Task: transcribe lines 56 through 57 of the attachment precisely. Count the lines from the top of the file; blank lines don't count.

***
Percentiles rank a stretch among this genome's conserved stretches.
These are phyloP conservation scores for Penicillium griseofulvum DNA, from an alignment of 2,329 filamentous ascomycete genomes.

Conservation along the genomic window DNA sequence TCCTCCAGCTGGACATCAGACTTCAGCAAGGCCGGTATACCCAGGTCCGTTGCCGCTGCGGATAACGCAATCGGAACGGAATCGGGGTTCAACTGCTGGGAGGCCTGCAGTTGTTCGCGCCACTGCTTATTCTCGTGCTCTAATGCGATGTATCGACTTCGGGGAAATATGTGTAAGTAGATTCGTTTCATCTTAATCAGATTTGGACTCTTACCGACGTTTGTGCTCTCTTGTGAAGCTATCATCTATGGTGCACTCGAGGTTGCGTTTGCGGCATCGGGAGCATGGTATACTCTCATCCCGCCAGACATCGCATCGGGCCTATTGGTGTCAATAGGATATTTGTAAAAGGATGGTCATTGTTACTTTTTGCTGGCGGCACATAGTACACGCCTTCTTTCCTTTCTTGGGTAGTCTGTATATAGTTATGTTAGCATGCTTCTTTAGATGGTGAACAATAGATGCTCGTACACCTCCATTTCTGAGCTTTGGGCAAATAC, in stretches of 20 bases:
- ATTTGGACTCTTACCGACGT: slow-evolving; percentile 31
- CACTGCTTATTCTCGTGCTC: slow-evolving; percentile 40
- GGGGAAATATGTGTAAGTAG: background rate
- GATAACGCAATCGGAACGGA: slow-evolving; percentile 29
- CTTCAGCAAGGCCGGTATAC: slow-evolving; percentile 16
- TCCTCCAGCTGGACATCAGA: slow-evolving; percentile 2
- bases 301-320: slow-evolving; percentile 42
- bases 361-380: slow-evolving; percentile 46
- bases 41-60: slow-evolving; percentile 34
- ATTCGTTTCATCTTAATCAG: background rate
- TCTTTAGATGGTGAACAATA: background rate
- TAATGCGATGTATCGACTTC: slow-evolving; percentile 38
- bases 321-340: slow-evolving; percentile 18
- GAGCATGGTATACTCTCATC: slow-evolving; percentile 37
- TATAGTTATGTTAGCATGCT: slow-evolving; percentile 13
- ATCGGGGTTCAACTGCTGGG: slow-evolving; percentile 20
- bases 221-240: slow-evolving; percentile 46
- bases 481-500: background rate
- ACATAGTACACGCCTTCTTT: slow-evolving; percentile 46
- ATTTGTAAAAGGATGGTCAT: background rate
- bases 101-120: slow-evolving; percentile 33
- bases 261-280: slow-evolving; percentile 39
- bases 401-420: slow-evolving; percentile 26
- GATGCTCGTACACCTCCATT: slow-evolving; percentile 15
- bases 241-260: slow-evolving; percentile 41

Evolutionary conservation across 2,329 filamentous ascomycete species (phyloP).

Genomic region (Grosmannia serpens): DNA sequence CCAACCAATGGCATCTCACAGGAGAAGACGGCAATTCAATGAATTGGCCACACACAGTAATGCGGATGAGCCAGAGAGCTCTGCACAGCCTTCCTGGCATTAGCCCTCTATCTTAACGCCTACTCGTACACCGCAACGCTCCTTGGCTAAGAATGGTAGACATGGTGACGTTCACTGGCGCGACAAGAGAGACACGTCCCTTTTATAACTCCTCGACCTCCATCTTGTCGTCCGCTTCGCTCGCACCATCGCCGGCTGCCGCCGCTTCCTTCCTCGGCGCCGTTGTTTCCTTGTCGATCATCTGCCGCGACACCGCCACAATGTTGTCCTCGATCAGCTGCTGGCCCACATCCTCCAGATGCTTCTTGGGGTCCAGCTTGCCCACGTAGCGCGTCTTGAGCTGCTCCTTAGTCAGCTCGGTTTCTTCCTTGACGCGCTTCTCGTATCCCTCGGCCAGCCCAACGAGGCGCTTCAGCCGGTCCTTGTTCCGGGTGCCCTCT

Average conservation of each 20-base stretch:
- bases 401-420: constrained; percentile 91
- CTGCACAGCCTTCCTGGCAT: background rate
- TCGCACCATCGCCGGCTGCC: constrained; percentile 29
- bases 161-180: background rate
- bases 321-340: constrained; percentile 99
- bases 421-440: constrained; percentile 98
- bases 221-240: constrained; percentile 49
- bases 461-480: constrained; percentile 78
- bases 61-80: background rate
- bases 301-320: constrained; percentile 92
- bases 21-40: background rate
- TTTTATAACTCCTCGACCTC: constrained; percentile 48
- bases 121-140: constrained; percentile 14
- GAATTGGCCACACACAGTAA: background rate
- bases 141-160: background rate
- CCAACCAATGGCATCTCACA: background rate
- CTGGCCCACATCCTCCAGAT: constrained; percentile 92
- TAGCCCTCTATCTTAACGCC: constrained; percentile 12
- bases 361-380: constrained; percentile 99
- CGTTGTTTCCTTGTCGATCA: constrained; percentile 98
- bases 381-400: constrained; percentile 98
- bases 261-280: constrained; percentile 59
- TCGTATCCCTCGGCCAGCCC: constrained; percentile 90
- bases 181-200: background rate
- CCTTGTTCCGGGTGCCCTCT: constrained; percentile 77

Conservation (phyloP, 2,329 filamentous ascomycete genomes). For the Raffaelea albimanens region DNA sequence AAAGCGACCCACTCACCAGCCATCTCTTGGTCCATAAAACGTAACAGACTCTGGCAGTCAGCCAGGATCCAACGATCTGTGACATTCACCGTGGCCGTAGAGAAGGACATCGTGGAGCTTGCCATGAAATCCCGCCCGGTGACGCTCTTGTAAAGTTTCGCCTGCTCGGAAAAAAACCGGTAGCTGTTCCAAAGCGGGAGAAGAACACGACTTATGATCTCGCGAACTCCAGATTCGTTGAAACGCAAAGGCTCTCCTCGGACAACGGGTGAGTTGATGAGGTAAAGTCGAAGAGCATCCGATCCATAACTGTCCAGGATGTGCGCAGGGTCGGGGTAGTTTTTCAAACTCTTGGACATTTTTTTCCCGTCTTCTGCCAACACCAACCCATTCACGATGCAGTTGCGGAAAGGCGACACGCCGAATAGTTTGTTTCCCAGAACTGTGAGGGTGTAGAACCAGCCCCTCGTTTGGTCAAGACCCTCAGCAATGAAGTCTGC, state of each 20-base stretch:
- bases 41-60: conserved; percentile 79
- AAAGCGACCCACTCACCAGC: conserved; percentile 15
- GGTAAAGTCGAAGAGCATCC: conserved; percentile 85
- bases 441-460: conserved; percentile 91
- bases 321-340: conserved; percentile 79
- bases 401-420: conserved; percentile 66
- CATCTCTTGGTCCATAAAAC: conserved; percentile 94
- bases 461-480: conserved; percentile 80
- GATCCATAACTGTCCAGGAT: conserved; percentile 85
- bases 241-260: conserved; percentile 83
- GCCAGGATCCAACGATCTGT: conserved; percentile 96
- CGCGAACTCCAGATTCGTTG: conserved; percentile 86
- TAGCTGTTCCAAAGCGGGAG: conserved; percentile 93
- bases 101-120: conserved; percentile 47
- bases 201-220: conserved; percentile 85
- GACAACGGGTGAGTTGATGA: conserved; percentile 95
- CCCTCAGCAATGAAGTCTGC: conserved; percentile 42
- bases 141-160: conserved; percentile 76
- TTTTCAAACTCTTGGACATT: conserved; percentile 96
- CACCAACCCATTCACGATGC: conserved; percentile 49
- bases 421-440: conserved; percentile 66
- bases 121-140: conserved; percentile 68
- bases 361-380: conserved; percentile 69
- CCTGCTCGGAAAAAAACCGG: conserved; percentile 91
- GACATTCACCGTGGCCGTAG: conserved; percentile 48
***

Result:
- CCTTGTTCCGGGTGCCCTCT: constrained; percentile 77

Conservation (phyloP, 2,329 filamentous ascomycete genomes). For the Raffaelea albimanens region DNA sequence AAAGCGACCCACTCACCAGCCATCTCTTGGTCCATAAAACGTAACAGACTCTGGCAGTCAGCCAGGATCCAACGATCTGTGACATTCACCGTGGCCGTAGAGAAGGACATCGTGGAGCTTGCCATGAAATCCCGCCCGGTGACGCTCTTGTAAAGTTTCGCCTGCTCGGAAAAAAACCGGTAGCTGTTCCAAAGCGGGAGAAGAACACGACTTATGATCTCGCGAACTCCAGATTCGTTGAAACGCAAAGGCTCTCCTCGGACAACGGGTGAGTTGATGAGGTAAAGTCGAAGAGCATCCGATCCATAACTGTCCAGGATGTGCGCAGGGTCGGGGTAGTTTTTCAAACTCTTGGACATTTTTTTCCCGTCTTCTGCCAACACCAACCCATTCACGATGCAGTTGCGGAAAGGCGACACGCCGAATAGTTTGTTTCCCAGAACTGTGAGGGTGTAGAACCAGCCCCTCGTTTGGTCAAGACCCTCAGCAATGAAGTCTGC, state of each 20-base stretch: